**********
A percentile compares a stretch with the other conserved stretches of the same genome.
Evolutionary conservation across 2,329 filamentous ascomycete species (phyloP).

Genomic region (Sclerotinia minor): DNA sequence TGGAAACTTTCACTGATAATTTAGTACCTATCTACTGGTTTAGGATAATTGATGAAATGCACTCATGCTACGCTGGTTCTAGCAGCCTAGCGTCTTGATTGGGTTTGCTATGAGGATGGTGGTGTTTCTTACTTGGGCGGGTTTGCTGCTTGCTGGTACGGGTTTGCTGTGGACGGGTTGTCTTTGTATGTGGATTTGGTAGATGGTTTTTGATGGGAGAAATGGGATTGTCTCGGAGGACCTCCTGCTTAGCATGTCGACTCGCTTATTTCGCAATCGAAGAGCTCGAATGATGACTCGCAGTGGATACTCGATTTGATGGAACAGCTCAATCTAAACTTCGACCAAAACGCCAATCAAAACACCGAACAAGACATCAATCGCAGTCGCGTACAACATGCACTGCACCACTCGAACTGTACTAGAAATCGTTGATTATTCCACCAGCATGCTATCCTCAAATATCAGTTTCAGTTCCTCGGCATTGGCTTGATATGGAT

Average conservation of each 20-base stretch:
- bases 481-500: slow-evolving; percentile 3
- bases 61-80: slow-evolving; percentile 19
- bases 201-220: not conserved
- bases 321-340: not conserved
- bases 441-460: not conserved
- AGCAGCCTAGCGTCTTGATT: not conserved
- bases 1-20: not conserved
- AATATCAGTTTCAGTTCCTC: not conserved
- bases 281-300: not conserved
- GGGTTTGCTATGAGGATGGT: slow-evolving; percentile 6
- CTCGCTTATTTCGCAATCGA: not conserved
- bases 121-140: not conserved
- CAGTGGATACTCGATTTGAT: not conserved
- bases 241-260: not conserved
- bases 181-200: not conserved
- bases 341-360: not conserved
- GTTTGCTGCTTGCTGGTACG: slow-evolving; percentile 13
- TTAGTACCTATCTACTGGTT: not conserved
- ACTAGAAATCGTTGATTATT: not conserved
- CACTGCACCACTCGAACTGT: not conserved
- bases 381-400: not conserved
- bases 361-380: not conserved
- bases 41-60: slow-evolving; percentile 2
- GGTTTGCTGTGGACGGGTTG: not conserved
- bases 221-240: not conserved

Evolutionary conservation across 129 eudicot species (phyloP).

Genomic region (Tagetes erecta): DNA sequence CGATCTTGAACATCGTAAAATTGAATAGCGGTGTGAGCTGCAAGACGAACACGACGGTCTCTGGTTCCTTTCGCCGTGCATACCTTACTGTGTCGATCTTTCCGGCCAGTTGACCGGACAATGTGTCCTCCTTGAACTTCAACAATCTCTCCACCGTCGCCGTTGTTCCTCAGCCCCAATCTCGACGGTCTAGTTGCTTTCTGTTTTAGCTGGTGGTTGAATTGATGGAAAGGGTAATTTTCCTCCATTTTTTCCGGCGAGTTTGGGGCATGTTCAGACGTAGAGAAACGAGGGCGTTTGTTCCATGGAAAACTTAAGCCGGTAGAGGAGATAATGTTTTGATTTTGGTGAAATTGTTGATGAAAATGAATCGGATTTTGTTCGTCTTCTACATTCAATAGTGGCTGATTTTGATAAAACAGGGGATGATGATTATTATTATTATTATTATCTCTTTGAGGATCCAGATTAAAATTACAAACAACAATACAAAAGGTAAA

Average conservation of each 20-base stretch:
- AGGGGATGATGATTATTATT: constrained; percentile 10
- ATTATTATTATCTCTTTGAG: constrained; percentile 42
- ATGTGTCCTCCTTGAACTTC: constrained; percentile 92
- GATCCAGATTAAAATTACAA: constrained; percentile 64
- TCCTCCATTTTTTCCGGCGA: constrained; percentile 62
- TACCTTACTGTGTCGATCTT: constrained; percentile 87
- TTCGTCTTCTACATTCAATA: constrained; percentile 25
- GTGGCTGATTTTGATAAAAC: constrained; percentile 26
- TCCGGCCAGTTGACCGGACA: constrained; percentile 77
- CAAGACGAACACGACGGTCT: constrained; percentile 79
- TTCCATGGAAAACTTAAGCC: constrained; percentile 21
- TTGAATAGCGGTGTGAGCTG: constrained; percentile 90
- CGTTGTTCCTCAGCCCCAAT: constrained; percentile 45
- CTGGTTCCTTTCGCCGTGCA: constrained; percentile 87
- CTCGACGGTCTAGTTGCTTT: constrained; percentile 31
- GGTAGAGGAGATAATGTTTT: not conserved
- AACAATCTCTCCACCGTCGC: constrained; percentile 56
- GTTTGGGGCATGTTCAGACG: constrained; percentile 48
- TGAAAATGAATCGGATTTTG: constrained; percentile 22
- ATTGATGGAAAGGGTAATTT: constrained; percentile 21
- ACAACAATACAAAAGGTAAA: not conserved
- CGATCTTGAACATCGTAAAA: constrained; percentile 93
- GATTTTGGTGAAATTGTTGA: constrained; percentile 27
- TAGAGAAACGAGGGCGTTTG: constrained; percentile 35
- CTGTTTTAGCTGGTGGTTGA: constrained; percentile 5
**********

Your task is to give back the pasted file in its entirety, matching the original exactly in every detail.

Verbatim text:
A percentile compares a stretch with the other conserved stretches of the same genome.
Evolutionary conservation across 2,329 filamentous ascomycete species (phyloP).

Genomic region (Sclerotinia minor): DNA sequence TGGAAACTTTCACTGATAATTTAGTACCTATCTACTGGTTTAGGATAATTGATGAAATGCACTCATGCTACGCTGGTTCTAGCAGCCTAGCGTCTTGATTGGGTTTGCTATGAGGATGGTGGTGTTTCTTACTTGGGCGGGTTTGCTGCTTGCTGGTACGGGTTTGCTGTGGACGGGTTGTCTTTGTATGTGGATTTGGTAGATGGTTTTTGATGGGAGAAATGGGATTGTCTCGGAGGACCTCCTGCTTAGCATGTCGACTCGCTTATTTCGCAATCGAAGAGCTCGAATGATGACTCGCAGTGGATACTCGATTTGATGGAACAGCTCAATCTAAACTTCGACCAAAACGCCAATCAAAACACCGAACAAGACATCAATCGCAGTCGCGTACAACATGCACTGCACCACTCGAACTGTACTAGAAATCGTTGATTATTCCACCAGCATGCTATCCTCAAATATCAGTTTCAGTTCCTCGGCATTGGCTTGATATGGAT

Average conservation of each 20-base stretch:
- bases 481-500: slow-evolving; percentile 3
- bases 61-80: slow-evolving; percentile 19
- bases 201-220: not conserved
- bases 321-340: not conserved
- bases 441-460: not conserved
- AGCAGCCTAGCGTCTTGATT: not conserved
- bases 1-20: not conserved
- AATATCAGTTTCAGTTCCTC: not conserved
- bases 281-300: not conserved
- GGGTTTGCTATGAGGATGGT: slow-evolving; percentile 6
- CTCGCTTATTTCGCAATCGA: not conserved
- bases 121-140: not conserved
- CAGTGGATACTCGATTTGAT: not conserved
- bases 241-260: not conserved
- bases 181-200: not conserved
- bases 341-360: not conserved
- GTTTGCTGCTTGCTGGTACG: slow-evolving; percentile 13
- TTAGTACCTATCTACTGGTT: not conserved
- ACTAGAAATCGTTGATTATT: not conserved
- CACTGCACCACTCGAACTGT: not conserved
- bases 381-400: not conserved
- bases 361-380: not conserved
- bases 41-60: slow-evolving; percentile 2
- GGTTTGCTGTGGACGGGTTG: not conserved
- bases 221-240: not conserved

Evolutionary conservation across 129 eudicot species (phyloP).

Genomic region (Tagetes erecta): DNA sequence CGATCTTGAACATCGTAAAATTGAATAGCGGTGTGAGCTGCAAGACGAACACGACGGTCTCTGGTTCCTTTCGCCGTGCATACCTTACTGTGTCGATCTTTCCGGCCAGTTGACCGGACAATGTGTCCTCCTTGAACTTCAACAATCTCTCCACCGTCGCCGTTGTTCCTCAGCCCCAATCTCGACGGTCTAGTTGCTTTCTGTTTTAGCTGGTGGTTGAATTGATGGAAAGGGTAATTTTCCTCCATTTTTTCCGGCGAGTTTGGGGCATGTTCAGACGTAGAGAAACGAGGGCGTTTGTTCCATGGAAAACTTAAGCCGGTAGAGGAGATAATGTTTTGATTTTGGTGAAATTGTTGATGAAAATGAATCGGATTTTGTTCGTCTTCTACATTCAATAGTGGCTGATTTTGATAAAACAGGGGATGATGATTATTATTATTATTATTATCTCTTTGAGGATCCAGATTAAAATTACAAACAACAATACAAAAGGTAAA

Average conservation of each 20-base stretch:
- AGGGGATGATGATTATTATT: constrained; percentile 10
- ATTATTATTATCTCTTTGAG: constrained; percentile 42
- ATGTGTCCTCCTTGAACTTC: constrained; percentile 92
- GATCCAGATTAAAATTACAA: constrained; percentile 64
- TCCTCCATTTTTTCCGGCGA: constrained; percentile 62
- TACCTTACTGTGTCGATCTT: constrained; percentile 87
- TTCGTCTTCTACATTCAATA: constrained; percentile 25
- GTGGCTGATTTTGATAAAAC: constrained; percentile 26
- TCCGGCCAGTTGACCGGACA: constrained; percentile 77
- CAAGACGAACACGACGGTCT: constrained; percentile 79
- TTCCATGGAAAACTTAAGCC: constrained; percentile 21
- TTGAATAGCGGTGTGAGCTG: constrained; percentile 90
- CGTTGTTCCTCAGCCCCAAT: constrained; percentile 45
- CTGGTTCCTTTCGCCGTGCA: constrained; percentile 87
- CTCGACGGTCTAGTTGCTTT: constrained; percentile 31
- GGTAGAGGAGATAATGTTTT: not conserved
- AACAATCTCTCCACCGTCGC: constrained; percentile 56
- GTTTGGGGCATGTTCAGACG: constrained; percentile 48
- TGAAAATGAATCGGATTTTG: constrained; percentile 22
- ATTGATGGAAAGGGTAATTT: constrained; percentile 21
- ACAACAATACAAAAGGTAAA: not conserved
- CGATCTTGAACATCGTAAAA: constrained; percentile 93
- GATTTTGGTGAAATTGTTGA: constrained; percentile 27
- TAGAGAAACGAGGGCGTTTG: constrained; percentile 35
- CTGTTTTAGCTGGTGGTTGA: constrained; percentile 5